A nice little spring treat popped up in front of Phil yesterday morning on Bridge Marsh, and gladly stayed put for the day.  The Axe's third Green-winged Teal...

You can't beat vertical white stripes on a Teal

Always distant and the light was just weird

This was literally the closest it came - the nearside of the scrape!

Handy comparison

Full display mode!


I have to hold my hands up and say after watching it for a while, I did actually stutter with the ID. Enough so that I shared my concerns with the only other observer on site at the time (Kev).

Like gulls, hybrids are always something to be weary of when dealing with wildfowl, and this bird often showed a distinctive pale horizontal line too! In fact it was to the extent that if I scanned over the scrape and saw this male Teal asleep (angled just a little more away) I don't think I would have given it another look.  Would you?

But that is the male Green-winged!


On balance I just can't see a hybrid having such a dazzling and broad set of vertical stripes.  Be keen to know others' thoughts, although do appreciate the quality of the pics do not help.  

To complete the picture, the previous patch records of Green-winged Teal are as follows:

Drake on Colyford March 29th January 2013 (one day only).
Drake on Bridge Marsh 19th December 2015 remaining in the valley until late March 2016.

Assuming this is a spring migrant heading back north with its Eurasian cousins, it would be great to know where it spent the winter. Presumably somewhere in southern Europe or maybe even further south?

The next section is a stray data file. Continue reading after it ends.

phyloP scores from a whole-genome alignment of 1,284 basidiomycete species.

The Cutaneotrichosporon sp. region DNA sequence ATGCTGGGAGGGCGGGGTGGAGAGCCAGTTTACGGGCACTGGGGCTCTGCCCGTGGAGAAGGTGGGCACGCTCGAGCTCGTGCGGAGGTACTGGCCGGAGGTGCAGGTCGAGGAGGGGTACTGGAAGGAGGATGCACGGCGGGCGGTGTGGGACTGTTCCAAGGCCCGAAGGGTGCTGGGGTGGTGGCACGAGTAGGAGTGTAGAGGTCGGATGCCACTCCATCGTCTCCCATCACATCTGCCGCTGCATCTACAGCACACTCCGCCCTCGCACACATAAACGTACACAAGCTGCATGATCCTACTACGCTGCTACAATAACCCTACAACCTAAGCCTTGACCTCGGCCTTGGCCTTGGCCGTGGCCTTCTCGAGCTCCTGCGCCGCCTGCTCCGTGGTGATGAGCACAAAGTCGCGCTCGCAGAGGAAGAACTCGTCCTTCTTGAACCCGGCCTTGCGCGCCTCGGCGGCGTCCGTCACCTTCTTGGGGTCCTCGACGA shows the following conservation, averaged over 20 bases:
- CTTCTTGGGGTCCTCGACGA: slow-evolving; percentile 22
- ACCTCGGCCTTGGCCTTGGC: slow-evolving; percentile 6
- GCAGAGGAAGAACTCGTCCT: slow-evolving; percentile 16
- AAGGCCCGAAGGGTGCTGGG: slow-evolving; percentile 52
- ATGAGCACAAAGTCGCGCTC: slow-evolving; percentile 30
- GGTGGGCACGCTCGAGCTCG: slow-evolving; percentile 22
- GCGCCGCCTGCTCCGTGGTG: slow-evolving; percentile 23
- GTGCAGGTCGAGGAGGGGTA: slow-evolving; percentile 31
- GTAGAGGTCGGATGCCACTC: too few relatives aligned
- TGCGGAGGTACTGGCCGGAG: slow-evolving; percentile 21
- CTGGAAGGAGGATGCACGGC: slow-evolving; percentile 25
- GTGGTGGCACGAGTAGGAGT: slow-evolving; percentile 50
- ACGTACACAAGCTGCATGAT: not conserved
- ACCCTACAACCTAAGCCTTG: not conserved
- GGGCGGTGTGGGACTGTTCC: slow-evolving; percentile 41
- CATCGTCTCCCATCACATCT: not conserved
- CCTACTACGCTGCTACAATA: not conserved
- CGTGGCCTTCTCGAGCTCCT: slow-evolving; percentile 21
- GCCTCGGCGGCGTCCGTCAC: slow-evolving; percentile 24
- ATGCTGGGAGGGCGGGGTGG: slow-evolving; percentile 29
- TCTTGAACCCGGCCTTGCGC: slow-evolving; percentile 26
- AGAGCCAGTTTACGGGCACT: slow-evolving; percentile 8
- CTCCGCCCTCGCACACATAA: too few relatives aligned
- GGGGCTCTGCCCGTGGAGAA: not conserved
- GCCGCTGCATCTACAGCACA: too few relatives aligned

My next post will be a summer migrant update... unless something else unexpected appears in the meantime!  In one sentence though, the cold wind seems to be stalling spring just like last year.


Tuesday, 5 April 2022

A Right Barney on Patch!

Bit of a backlog to get through having been so silent on here lately, but for me there's only one place to start...

First there was just the one Barnacle Goose in the valley, I found it feeding with the Canada Geese on Bridge Marsh on 16th March.  But on 20th there were three, increasing to four from 24th...

The usual view of them!

Although they were often distant, and who knows where they originated from, they were an absolute joy to have with us.  Watching them call to each other in the evening light, literally having a barney, is not something I can say I have ever witnessed before.  

To my surprise they stayed with us as a foursome until 30th March, when I had the absolute privilege of watching them soon after dawn on the closest part of the closest island to the Island hide on Black Hole Marsh...





Such a stunning species of wildfowl with an endearing quality about them.  And what made this encounter even more precious is that about half an hour later they were seen to fly off and have not been seen since, well not here anyway...

Later the same day four Barnacle Geese appeared on Lodmoor, Weymouth. Next stop Svalbard?  


Thursday, 3 March 2022

Spoonbill

 For a couple of days this week, this was the view over Bridge Marsh...

Big white horizontal blob with a long neck!

Our second Spoonbill of the year was found by Phil early morning on Tuesday, and was again present Wednesday morning.  True to form for the species, as it was actually awake (they spend most their time asleep!) it spent the whole time I was watching it frantically feeding in its favoured shallow pool...

Pied Wagtail for scale!